“You don’t see something like that every day,” said the four-year-old next to me to his mum. Indeed not: in Ovo, people ping off walls, fly through the air, twist themselves into pipe-cleaner shapes, and juggle each other – with their feet. And all dressed in insect outfits riotously decorated with various glitters, gauzes, panels and protuberances. Which bit, I asked the boy, did you like best? “All of it,” he said. “Everything.”
There is a lot to like when the show awakens your own inner four-year-old, open to amazement and sensation but not too bothered by sense or story. Rubber-spined Kyle Cragle (a dragonfly) balances on one hand atop a climbing frame, his pelvis tilting and legs splaying at impossible angles. Fellow contortionist Ariunsanaa Bataa (a white spider) braces her chin on a rotating rod and arches her back so far that her legs slope down past her face. You marvel – and also wince. There’s a giant, worm-limbed Slinky (Sergyi Rysenko), and a spiderman (Jianming Qiu) who rides a unicycle – upside down, on a rope 15ft above the ground. But, as ever, it’s the aerial acts that inspire the most wonder, whether through the swooping beauty of dancers swinging on ropes, the bouncy-flea somersaults of tumbling acrobats, or the vertiginous exactitude of flying trapeze artists. You think insects are strange? Look at these humans.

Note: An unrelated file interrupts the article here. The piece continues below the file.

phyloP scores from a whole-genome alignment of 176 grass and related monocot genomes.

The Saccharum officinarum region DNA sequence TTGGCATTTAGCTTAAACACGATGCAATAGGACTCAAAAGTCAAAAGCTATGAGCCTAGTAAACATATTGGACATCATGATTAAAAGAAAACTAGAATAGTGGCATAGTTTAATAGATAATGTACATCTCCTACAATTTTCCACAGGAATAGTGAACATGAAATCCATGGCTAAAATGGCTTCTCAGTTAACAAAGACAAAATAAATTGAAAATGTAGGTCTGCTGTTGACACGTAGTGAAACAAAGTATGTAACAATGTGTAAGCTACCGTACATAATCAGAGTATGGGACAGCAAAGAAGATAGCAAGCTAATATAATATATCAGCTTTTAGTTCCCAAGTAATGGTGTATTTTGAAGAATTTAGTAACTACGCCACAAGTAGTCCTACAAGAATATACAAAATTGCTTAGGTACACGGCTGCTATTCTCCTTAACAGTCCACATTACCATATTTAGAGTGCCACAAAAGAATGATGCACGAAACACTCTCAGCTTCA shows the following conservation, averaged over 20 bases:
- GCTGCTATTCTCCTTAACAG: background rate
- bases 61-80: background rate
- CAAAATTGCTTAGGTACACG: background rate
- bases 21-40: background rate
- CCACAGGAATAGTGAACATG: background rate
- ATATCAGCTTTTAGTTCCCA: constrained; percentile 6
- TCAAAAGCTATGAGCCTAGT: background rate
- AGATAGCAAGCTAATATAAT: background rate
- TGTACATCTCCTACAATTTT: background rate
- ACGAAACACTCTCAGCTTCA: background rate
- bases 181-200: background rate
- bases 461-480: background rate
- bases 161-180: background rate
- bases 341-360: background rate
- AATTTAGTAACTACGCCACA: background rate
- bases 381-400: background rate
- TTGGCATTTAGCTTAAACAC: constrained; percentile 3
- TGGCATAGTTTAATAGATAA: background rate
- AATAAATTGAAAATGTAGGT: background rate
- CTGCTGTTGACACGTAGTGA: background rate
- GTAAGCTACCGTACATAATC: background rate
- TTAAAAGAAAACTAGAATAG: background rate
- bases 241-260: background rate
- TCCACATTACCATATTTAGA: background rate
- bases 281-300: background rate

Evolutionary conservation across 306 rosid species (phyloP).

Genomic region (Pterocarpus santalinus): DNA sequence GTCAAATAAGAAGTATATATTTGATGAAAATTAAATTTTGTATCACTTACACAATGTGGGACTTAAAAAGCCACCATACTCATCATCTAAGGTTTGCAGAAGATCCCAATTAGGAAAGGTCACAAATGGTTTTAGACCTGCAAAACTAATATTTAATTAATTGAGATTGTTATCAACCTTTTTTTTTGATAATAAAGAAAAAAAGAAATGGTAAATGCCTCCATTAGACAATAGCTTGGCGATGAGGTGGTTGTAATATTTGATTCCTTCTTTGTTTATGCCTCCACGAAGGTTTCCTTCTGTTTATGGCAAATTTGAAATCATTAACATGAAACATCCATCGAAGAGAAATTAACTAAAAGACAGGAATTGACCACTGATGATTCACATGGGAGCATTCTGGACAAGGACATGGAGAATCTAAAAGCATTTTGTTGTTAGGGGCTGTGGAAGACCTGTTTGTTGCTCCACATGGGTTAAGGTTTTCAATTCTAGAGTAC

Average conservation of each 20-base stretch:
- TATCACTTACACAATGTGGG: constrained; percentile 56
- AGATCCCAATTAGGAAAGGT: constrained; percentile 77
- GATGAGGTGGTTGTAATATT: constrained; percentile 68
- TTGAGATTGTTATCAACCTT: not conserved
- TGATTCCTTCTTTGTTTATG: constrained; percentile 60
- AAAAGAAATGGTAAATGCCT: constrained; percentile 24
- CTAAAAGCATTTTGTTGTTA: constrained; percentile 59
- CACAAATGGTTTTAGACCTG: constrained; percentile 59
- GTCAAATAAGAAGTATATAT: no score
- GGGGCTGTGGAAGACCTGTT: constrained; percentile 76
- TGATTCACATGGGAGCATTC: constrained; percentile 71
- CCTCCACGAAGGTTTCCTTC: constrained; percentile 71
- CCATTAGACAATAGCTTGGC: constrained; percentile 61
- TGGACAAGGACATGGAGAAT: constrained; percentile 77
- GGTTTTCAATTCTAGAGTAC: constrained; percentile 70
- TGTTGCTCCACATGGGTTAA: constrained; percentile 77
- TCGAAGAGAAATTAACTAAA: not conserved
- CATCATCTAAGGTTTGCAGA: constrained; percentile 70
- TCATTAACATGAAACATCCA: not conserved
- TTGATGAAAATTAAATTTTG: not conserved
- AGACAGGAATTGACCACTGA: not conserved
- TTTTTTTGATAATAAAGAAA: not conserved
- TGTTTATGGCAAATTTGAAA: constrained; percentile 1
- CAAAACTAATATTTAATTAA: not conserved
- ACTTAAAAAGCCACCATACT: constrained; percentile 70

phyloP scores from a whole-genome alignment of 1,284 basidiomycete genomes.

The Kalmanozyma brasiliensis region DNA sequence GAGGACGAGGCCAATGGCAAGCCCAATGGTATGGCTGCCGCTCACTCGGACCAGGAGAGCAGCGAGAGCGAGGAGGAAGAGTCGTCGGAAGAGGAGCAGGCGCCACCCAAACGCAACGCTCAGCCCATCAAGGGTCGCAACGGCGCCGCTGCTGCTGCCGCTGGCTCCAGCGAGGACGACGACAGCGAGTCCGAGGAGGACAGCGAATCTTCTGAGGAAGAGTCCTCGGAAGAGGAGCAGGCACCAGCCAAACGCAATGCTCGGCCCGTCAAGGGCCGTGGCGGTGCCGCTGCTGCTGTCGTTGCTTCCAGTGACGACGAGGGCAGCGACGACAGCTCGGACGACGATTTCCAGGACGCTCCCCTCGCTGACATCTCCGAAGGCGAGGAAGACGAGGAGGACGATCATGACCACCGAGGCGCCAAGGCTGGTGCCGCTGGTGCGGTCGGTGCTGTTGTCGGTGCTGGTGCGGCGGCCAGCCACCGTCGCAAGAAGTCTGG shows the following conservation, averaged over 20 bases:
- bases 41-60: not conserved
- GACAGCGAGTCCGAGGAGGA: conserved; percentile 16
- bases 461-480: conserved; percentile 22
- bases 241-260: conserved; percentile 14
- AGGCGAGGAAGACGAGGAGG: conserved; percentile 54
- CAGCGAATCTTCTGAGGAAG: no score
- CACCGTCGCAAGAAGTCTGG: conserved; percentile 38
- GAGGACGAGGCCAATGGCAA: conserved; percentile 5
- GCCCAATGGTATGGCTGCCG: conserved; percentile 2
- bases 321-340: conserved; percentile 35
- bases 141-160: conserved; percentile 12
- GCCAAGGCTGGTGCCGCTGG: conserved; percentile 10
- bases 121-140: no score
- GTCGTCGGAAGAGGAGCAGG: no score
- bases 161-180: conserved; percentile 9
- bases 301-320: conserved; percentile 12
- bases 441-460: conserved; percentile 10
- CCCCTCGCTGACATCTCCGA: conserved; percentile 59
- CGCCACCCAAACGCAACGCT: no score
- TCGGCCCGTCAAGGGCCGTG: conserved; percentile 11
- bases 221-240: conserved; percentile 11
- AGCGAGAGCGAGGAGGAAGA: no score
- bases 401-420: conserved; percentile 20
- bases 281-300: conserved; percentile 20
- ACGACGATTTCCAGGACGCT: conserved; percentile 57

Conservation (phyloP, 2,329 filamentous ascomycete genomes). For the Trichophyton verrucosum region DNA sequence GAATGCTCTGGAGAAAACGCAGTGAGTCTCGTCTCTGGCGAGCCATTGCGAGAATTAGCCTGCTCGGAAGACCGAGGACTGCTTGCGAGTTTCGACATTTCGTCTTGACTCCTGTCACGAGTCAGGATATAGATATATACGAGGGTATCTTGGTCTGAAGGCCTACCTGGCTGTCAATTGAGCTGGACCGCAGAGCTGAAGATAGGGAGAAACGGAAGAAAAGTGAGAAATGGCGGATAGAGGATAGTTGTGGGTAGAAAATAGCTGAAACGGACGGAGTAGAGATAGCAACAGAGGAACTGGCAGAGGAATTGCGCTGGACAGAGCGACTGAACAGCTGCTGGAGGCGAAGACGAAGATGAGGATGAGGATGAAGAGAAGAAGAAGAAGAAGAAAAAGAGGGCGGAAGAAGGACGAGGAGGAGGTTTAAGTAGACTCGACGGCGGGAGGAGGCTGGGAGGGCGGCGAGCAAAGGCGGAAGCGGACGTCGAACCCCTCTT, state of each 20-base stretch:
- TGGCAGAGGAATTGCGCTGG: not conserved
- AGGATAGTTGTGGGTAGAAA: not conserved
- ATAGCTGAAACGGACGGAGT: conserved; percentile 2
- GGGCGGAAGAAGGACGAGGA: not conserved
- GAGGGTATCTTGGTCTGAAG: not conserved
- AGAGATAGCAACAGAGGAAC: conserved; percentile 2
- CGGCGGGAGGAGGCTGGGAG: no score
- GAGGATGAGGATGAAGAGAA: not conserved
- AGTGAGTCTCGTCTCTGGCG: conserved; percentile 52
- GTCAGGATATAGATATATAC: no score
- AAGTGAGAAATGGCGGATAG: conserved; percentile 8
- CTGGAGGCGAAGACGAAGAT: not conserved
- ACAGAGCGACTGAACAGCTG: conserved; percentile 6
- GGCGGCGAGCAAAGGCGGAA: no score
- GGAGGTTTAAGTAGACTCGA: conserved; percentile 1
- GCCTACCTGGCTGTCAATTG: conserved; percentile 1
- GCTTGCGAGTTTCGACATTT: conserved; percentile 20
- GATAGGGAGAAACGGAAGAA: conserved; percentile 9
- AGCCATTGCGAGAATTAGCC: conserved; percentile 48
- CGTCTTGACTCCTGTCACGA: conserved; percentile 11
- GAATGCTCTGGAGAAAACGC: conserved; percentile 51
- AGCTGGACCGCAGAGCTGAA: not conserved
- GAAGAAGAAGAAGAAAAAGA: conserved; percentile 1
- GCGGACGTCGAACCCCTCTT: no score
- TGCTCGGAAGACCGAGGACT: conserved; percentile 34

Where the show works less well is in the theatrical storyline that threads through the acts, featuring the eponymous egg, a bumbling beetle and a goofball fly who falls for a sassy ladybird. Never mind whether you find clowning intrinsically creepy, what bugged me was the comedy courtship, with its low-level male pestering and eye-fluttering female mock-outrage. The insect world is full of strange societies and marvellous mating rites, and resorting to such human stereotypes feels like a lack not just of consideration, but of imagination.
If I were to rate it, I’d waver between three and four stars. It’s directed by Brazilian choreographer Deborah Colker, whose penchant for physical risk and moveable sets, and whose background embracing contemporary dance, athletics, pop video and carnival parades, makes her a good fit for the circus company. And it is very much circus rather than theatre, much stronger on spectacle than drama. While grownups may yearn for more coherence or depth, four-year-olds will go away dreaming of flying.
Background note: Cirque du Soleil withdrew their review ticket to Guardian theatre critic Lyn Gardner after an earlier negative review. They offered it to me with no problem (I hadn’t reviewed them before), so the Guardian bought Lyn a ticket and sent us both, and published a double review. The text above is my part. To see Gardner’s view as well, go to: www.theguardian.com/stage/2018/jan/11/cirque-du-soleil-ovo-royal-opera-house-london